South West Surrey MP and Chancellor Jeremy Hunt has emphatically denied reports suggesting he is set to stand down before the next general election.

The Guardian’s claim of a potential ‘Michael Portillo’ moment, referencing the MP-turned-train traveller’s unexpected defeat in the 1997 election, has been labelled as “nonsense” by Mr Hunt himself.

Speaking exclusively to the Herald, Mr Hunt expressed his commitment to representing the new Surrey constituency of Godalming and Ash, despite the challenges posed by boundary changes, and reiterated his hope parliament will “have the misfortune of my presence for many years to come”.

The chancellor will be pitched against his old adversary, Waverley’s Lib Dem leader Paul Follows, if he does stand – with Cllr Follows pledging to “ensure the Portillo moment in the public mindset will become the Hunt moment”.

According to The Guardian article, "rumours have been swirling" among Surrey Conservatives and at Westminster that Mr Hunt will step down nearer to the election, "amid cataclysmic predictions of wipeout for several serving cabinet ministers".

The Guardian quotes one former minister saying that with a Labour government in prospect, the prospect for Mr Hunt of fighting the new seat is not attractive, whether he won or lost.

“Barring a miracle [of the Tories winning and forming another government], I can’t see Jeremy wanting to be in opposition under a new leader," the minister is quoted as saying. "And if he loses he will be the biggest scalp on election night. That is not a departure anyone would want. People in Surrey are saying he will not stand.”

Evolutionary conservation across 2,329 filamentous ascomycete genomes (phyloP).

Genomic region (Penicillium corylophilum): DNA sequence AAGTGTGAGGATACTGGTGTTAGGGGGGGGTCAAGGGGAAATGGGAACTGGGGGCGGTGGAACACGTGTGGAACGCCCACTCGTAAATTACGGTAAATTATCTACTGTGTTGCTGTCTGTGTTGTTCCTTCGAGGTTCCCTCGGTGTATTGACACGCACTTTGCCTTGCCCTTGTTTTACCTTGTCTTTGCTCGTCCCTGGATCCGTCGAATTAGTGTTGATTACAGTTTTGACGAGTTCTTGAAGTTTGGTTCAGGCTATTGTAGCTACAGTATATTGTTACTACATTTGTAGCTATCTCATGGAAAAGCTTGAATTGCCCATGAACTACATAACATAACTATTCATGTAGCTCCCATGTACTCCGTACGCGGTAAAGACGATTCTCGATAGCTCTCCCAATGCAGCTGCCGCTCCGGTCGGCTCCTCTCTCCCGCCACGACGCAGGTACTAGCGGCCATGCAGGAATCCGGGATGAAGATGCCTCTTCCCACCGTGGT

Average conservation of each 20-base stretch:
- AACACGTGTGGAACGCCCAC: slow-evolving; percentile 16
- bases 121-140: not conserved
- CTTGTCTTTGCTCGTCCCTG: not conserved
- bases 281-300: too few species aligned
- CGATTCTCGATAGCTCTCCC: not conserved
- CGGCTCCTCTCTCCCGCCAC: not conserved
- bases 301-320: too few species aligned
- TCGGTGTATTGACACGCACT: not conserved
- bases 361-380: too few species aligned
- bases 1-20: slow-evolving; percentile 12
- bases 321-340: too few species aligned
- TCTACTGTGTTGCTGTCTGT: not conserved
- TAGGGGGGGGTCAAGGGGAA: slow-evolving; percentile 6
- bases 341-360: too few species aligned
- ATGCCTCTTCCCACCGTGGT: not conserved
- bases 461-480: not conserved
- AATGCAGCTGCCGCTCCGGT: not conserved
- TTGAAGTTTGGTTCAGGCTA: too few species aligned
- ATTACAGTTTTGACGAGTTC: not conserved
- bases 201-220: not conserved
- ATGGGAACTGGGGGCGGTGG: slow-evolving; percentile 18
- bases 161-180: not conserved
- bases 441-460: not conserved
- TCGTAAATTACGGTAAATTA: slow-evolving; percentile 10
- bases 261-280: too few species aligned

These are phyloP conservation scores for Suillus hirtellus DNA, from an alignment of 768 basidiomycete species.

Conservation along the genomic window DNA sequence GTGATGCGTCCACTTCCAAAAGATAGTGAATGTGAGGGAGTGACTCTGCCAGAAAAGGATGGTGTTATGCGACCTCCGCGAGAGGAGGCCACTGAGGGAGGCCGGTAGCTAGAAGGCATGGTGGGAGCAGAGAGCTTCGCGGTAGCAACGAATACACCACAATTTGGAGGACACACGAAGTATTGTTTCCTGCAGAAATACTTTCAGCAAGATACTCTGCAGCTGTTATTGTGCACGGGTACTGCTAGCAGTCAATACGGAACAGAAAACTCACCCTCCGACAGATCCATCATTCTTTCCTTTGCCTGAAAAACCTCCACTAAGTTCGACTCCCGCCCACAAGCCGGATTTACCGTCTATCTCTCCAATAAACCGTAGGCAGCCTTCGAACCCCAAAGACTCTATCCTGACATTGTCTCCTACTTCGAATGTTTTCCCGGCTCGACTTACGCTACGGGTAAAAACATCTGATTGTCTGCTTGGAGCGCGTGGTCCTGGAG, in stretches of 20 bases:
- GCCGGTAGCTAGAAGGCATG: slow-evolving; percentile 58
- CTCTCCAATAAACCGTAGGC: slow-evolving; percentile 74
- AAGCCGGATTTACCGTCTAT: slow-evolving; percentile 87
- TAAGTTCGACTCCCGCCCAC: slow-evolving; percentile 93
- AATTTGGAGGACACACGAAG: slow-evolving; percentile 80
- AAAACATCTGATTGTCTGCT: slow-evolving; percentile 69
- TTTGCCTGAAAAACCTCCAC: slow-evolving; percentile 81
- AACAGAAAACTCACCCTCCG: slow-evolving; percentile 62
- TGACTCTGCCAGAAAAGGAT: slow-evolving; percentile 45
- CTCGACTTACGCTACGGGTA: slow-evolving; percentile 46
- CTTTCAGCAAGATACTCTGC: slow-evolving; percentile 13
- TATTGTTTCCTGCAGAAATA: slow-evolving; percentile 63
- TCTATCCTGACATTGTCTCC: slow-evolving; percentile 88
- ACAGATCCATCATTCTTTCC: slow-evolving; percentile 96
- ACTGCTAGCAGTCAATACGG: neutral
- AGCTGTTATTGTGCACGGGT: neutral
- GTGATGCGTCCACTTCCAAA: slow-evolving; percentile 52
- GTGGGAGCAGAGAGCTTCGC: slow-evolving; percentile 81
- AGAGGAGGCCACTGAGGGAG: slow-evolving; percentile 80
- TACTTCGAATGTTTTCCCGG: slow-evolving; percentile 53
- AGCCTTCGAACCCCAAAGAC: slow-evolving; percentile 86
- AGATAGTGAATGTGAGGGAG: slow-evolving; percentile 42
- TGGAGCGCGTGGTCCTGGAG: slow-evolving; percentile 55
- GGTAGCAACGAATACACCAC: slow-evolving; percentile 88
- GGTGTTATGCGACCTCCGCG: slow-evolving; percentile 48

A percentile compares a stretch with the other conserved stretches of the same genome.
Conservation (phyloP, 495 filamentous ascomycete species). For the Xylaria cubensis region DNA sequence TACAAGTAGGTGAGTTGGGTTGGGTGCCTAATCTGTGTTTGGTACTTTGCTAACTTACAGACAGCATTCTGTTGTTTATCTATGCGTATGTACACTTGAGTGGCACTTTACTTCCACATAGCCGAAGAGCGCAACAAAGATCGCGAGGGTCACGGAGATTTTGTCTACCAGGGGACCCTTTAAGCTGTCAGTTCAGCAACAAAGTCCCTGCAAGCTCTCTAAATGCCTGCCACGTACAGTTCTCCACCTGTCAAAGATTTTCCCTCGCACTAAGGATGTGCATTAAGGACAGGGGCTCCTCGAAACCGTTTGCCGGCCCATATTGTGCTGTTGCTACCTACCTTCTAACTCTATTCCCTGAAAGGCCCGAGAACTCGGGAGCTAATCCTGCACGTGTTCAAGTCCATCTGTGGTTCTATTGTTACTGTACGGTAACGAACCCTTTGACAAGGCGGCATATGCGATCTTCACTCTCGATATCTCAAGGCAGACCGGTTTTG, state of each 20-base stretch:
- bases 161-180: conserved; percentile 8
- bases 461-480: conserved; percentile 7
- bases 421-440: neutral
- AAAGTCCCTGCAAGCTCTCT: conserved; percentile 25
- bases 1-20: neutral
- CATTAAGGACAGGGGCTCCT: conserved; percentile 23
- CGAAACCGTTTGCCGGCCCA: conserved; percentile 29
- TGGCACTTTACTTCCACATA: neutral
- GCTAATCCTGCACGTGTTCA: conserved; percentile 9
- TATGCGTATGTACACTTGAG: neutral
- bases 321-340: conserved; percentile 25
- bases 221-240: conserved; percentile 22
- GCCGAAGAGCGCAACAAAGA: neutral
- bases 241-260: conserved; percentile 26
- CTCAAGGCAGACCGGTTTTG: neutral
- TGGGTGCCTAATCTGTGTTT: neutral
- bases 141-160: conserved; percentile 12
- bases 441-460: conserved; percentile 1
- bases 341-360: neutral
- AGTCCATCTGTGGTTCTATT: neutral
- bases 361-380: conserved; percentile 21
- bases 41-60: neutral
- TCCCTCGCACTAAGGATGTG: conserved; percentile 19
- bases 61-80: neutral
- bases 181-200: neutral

Were Mr Hunt to stand down, The Guardian states it would raise questions as to whether he could remain chancellor in the run-up to the general election.

The former Health Secretary had a successful business career before entering politics and "would expect to be elevated to the House of Lords were he to leave the Commons", states The Guardian, allowing him to retain a political role alongside his commercial interests.

On October 15, the Liberal Democrats confirmed Mr Hunt’s old political adversary in South West Surrey, Paul Follows, the Lib Dem leader on Waverley council, had been chosen as its candidate for the Godalming and Ash seat.

Minutes after being selected, Cllr Follows told the local party that he would “work to ensure that the Portillo moment in the public mindset will become the Hunt moment”.

Another former Tory minister told The Guardian: “Of course Jeremy cannot say so now, but I think he won’t stand. It is not uncommon to pull out having said you will stand, citing changes of circumstances. Short of turning things round and winning, and him remaining chancellor, which is not exactly likely, there is nothing in it for him.”

Mr Follows told the Observer: “Jeremy Hunt is right to be concerned about losing the contest, and certainly right to be worried about ending up on the backbenches if somehow he won it.”

South West Surrey will be split in half at the next general election, with Mr Hunt choosing to run in the new Godalming and Ash constituency, and Greg Stafford chosen by the Tories to represent the party in the new Farnham and Bordon seat.

The next general election must take place by January 2025, but is expected to be called no later than next autumn to avoid the Christmas period.